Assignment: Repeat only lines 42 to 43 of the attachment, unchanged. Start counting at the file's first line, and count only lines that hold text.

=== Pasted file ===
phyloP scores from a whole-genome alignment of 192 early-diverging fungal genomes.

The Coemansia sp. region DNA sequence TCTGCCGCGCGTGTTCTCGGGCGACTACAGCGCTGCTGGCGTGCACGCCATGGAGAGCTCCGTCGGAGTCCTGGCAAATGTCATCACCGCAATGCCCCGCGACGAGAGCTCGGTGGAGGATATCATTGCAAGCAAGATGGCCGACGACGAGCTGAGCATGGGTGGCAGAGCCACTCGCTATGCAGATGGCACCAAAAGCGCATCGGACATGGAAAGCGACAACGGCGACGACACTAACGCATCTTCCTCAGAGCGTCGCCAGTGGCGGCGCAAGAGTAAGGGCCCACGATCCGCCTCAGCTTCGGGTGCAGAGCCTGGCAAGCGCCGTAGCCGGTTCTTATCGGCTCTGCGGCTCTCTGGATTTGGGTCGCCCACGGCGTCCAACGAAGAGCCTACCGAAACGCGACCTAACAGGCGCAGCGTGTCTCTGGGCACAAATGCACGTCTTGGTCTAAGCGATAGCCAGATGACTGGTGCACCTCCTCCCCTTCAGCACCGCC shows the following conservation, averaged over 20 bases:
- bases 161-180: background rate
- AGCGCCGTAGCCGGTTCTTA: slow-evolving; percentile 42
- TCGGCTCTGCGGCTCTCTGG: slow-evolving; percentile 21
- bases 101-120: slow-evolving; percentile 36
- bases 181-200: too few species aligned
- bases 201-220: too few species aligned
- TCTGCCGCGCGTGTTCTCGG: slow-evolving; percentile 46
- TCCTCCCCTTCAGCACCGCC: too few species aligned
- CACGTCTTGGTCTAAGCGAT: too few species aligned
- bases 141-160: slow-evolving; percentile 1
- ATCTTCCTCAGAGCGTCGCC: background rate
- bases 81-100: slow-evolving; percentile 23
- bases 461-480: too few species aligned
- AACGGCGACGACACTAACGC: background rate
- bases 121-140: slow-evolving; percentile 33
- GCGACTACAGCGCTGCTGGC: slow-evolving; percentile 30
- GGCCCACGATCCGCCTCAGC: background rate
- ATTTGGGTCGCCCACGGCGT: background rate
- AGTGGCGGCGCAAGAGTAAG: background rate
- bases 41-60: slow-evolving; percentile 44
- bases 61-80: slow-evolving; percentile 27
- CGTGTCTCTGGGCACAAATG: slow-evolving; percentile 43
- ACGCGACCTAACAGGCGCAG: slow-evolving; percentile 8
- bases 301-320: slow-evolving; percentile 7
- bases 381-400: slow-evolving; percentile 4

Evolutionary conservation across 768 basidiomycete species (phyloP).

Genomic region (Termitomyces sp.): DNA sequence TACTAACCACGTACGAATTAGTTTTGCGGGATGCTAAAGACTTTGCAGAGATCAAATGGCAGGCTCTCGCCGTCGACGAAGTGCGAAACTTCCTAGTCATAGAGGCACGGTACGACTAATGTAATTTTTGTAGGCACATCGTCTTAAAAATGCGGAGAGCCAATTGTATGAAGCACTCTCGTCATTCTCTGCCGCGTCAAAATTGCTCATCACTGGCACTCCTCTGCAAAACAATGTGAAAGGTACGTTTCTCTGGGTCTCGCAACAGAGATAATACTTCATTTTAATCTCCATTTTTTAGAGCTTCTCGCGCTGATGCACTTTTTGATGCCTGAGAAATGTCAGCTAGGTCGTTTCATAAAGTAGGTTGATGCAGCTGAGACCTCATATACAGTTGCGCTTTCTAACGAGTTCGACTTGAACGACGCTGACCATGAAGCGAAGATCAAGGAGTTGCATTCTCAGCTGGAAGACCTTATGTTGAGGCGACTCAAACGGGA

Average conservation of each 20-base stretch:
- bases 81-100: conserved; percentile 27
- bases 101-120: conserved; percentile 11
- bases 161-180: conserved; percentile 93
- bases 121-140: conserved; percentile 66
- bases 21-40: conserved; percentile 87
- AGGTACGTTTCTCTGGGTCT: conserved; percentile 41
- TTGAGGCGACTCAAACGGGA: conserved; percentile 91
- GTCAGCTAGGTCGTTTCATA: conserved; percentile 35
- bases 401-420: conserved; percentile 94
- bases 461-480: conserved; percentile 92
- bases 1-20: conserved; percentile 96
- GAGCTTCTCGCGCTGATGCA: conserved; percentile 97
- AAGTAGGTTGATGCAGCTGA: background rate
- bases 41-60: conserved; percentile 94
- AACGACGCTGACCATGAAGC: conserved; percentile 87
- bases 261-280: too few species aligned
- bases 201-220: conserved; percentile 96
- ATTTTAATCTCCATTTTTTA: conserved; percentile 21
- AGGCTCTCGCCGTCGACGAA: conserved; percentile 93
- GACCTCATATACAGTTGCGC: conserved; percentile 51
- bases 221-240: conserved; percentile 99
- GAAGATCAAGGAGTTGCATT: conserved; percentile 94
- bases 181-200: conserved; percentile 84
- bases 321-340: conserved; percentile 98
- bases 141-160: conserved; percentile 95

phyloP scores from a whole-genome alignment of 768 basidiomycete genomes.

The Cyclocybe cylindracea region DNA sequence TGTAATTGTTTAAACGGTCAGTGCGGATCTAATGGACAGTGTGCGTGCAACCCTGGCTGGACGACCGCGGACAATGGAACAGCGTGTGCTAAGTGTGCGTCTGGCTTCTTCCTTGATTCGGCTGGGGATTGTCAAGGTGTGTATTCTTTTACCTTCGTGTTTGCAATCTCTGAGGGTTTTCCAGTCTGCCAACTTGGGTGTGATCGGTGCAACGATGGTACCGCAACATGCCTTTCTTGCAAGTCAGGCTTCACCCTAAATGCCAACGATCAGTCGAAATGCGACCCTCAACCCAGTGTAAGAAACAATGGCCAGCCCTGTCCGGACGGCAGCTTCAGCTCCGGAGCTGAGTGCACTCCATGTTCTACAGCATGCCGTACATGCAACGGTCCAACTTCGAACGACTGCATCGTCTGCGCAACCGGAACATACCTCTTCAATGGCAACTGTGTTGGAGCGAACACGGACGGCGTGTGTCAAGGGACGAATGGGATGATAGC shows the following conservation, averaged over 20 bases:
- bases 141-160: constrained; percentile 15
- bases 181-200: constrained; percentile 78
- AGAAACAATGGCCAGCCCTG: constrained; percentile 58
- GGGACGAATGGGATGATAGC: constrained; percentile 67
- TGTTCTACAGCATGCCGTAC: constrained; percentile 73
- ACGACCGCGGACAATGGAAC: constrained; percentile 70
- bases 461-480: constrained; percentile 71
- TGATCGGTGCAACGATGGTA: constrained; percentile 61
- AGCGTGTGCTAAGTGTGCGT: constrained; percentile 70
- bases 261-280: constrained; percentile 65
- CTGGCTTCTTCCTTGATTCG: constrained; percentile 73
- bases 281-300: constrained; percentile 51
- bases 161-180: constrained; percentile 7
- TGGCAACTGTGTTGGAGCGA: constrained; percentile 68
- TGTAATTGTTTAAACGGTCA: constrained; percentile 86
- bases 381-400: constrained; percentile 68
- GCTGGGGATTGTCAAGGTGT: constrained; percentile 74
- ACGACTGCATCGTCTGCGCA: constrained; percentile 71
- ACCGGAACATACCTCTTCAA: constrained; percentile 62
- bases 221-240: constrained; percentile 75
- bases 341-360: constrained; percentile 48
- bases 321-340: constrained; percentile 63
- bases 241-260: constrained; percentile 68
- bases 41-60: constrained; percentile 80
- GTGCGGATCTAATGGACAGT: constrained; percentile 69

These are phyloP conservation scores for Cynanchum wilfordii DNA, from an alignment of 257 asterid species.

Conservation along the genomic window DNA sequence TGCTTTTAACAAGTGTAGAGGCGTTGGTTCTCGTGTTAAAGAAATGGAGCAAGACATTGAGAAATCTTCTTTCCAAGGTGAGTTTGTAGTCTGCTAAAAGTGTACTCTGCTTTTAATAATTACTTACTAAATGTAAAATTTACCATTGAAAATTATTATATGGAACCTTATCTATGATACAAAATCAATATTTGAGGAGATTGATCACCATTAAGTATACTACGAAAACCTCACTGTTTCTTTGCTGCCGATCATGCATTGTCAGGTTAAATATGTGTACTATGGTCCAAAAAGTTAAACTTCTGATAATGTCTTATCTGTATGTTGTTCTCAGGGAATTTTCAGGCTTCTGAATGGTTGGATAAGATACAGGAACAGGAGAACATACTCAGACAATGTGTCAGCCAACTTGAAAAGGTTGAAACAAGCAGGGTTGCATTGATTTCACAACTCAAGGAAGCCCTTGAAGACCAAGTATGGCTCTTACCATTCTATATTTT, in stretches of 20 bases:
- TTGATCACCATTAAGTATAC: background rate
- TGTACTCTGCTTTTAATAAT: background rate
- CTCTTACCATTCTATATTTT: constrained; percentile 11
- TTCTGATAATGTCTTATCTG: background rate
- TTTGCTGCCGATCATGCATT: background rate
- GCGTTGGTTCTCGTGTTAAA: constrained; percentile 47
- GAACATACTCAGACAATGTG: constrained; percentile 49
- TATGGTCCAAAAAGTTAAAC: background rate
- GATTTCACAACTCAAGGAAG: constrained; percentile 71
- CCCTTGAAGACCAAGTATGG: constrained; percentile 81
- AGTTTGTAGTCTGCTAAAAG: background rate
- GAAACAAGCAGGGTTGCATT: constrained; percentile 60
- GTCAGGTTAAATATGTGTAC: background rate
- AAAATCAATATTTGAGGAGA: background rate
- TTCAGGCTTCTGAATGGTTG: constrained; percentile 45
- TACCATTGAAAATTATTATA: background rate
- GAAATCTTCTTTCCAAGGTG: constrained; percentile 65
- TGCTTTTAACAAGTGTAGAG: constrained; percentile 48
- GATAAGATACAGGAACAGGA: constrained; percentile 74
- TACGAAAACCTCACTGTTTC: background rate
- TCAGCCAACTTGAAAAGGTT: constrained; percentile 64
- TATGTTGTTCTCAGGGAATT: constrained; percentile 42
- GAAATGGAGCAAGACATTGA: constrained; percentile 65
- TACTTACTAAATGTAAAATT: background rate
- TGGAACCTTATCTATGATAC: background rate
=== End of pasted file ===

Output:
- GAGCTTCTCGCGCTGATGCA: conserved; percentile 97
- AAGTAGGTTGATGCAGCTGA: background rate